At 5pm Erik opens the bar and brings anchovies, meat and cheese out on deck. A couple of beers and all too soon the sun is setting, sinking quickly, setting fire to the sky in the west.

At 7pm dinner is served. Hearty and nutritious, but this sea air gives you an appetite. And then, as darkness completes its takeover of the sky, you’re back on watch again – the schedule moves round, and tonight you’re on 8 till midnight. At least it means you’ll get a full night’s sleep. Maybe tonight you’ll take your mattress up onto the sloop deck and kip under the stars…

| Uncategorised

Half way through and too much excitement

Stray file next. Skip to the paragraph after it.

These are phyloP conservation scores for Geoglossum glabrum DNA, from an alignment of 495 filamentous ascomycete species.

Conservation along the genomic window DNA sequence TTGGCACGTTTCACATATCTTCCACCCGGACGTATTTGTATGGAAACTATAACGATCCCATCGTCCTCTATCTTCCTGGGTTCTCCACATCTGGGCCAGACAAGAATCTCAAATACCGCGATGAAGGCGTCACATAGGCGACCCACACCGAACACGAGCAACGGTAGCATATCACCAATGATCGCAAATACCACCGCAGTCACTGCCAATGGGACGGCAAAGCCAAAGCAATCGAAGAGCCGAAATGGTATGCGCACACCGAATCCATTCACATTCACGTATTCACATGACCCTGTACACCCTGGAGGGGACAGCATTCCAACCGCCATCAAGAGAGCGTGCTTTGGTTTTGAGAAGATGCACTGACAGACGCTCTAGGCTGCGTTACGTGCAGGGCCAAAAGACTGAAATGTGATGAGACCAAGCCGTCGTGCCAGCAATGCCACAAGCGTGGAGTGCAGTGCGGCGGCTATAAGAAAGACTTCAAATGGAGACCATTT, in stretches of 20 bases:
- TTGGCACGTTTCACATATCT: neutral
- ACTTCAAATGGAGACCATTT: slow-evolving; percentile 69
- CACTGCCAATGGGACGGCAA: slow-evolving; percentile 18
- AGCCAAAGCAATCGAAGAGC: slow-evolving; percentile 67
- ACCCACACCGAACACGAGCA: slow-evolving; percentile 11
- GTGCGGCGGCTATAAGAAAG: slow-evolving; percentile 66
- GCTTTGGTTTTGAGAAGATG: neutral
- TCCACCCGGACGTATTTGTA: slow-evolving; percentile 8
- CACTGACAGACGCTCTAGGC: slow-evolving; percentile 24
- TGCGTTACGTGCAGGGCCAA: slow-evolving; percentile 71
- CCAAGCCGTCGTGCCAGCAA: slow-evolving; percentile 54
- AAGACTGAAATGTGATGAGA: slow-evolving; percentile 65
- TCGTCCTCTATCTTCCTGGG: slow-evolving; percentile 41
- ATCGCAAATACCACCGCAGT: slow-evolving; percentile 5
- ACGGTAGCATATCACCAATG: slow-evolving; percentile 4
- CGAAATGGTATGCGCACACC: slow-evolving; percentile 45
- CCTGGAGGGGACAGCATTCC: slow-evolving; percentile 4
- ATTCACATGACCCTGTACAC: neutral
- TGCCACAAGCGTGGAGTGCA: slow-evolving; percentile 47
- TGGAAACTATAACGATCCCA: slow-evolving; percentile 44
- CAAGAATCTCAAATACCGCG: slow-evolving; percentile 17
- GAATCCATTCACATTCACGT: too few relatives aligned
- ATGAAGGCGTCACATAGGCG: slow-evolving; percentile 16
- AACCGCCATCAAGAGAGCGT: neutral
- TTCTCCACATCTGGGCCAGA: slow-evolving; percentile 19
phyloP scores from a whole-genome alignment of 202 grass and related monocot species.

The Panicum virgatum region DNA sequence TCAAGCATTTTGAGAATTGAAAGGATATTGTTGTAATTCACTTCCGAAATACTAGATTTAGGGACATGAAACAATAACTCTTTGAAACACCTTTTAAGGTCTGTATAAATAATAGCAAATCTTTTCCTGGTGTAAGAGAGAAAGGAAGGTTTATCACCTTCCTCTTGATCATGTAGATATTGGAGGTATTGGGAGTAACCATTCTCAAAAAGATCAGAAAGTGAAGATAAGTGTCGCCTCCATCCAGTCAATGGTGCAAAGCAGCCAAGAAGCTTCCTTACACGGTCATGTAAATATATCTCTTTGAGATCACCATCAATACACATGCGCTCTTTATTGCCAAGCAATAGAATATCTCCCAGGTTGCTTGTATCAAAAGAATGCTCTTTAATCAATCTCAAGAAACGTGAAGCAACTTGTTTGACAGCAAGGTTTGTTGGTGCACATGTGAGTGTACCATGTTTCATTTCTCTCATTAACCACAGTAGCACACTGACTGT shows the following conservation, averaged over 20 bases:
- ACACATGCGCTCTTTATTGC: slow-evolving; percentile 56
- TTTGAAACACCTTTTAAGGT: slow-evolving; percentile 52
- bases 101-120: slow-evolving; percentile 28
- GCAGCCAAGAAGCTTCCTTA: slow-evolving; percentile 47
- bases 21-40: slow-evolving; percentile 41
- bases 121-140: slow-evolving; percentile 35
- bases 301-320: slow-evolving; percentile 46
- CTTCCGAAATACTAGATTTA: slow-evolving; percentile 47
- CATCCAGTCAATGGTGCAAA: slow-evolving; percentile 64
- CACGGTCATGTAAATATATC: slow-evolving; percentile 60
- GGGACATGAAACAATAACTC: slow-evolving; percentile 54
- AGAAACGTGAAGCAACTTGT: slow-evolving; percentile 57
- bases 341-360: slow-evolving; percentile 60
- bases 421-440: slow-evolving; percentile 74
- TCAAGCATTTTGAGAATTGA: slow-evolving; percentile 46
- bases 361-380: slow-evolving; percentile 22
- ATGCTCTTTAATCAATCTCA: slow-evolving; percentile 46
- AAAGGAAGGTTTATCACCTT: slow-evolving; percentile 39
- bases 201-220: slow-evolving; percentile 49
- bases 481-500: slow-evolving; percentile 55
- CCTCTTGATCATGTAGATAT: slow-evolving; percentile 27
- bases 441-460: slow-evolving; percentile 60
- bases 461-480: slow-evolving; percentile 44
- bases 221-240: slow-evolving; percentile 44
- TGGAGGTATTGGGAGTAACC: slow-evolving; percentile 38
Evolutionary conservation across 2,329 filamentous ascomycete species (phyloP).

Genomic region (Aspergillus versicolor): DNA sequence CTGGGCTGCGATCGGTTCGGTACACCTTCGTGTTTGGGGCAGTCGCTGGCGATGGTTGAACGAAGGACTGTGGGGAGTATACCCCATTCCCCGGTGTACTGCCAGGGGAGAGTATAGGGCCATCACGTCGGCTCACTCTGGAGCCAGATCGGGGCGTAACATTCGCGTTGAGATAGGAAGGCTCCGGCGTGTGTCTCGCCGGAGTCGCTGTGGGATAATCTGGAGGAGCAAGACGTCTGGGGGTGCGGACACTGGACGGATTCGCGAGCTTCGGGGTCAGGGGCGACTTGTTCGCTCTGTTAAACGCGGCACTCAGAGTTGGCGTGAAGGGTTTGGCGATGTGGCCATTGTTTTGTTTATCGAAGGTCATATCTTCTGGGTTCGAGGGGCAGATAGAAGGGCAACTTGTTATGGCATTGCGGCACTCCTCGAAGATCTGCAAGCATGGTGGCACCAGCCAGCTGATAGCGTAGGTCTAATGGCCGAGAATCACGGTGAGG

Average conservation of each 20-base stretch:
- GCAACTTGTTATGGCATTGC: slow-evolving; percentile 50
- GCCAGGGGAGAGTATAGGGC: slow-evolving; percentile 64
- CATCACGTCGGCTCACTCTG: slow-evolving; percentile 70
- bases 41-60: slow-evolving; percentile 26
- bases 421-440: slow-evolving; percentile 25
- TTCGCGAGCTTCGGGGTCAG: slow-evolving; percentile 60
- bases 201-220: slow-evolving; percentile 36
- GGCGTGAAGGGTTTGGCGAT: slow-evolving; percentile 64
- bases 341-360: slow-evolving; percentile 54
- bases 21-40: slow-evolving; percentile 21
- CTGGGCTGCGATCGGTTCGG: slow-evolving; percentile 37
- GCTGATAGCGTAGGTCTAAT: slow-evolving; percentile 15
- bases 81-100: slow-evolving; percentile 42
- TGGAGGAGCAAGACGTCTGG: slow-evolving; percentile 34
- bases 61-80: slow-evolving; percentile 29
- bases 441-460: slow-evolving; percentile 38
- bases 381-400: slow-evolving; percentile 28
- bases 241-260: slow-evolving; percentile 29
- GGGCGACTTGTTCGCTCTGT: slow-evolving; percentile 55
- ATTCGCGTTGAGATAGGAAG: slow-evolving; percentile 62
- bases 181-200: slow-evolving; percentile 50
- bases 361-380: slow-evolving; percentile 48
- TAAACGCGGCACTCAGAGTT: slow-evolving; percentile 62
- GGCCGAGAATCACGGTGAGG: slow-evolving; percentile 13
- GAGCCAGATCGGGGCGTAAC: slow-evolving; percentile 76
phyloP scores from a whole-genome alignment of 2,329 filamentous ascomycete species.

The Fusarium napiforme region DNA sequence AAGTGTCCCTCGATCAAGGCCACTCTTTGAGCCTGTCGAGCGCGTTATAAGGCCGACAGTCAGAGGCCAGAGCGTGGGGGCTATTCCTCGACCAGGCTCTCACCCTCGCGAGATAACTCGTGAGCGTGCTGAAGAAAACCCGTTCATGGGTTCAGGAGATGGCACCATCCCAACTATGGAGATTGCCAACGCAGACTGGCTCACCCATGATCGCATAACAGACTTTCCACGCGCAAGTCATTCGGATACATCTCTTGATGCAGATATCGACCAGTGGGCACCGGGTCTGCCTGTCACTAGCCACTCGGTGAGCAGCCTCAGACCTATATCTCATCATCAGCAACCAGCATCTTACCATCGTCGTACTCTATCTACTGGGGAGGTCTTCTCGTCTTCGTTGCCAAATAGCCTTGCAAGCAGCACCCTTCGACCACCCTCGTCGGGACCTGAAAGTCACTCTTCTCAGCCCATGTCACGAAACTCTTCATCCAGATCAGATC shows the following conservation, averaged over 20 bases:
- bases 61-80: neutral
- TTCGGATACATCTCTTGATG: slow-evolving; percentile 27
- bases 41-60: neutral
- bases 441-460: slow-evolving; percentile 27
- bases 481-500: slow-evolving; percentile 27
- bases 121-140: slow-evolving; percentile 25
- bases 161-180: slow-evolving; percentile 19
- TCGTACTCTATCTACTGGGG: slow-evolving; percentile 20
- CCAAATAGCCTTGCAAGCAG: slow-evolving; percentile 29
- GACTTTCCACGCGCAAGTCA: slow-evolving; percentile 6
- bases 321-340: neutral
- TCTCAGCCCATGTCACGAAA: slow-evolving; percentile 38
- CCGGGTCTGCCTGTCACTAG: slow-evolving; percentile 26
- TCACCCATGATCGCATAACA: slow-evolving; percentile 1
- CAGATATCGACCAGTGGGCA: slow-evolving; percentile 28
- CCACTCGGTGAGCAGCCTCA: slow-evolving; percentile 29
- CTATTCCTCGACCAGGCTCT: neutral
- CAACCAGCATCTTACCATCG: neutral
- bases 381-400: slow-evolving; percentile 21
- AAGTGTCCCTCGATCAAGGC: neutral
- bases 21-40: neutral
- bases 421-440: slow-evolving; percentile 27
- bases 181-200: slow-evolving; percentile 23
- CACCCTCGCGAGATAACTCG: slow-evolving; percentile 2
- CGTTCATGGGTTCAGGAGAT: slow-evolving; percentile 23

So we arrived in Brazil. Three weeks on Europa was three weeks I’ll always remember, mostly for the right reasons. If you’re not moved by the idea of helping to crew a ship of such stunning beauty and grace, you must have the emotional range of yer average serial killer.

I’ve been travelling for seven weeks now, with seven or eight to go before I return home. I have grown a full beard – initially for a joke, but now I’m being urged to keep it. I have a nice deep tan. And I’ve got enough narrative twists and turns to get my next book onto the thriller shelves rather than travel or food and drink.

Whatever you do in life, never try to import a keg of beer into Brazil on a short time scale. As we speak, a friend of mine is picking up Barry’s replacement – Kevin the keg – and bringing him out as personal luggage. That was all fine until I checked the details of my onward journey, and discovered that my container ship – due to leave Rio on Wednesday – actually now leaves tomorrow, and I have to be on board a mere three hours after Jeff (and Kevin) are due to land at the airport.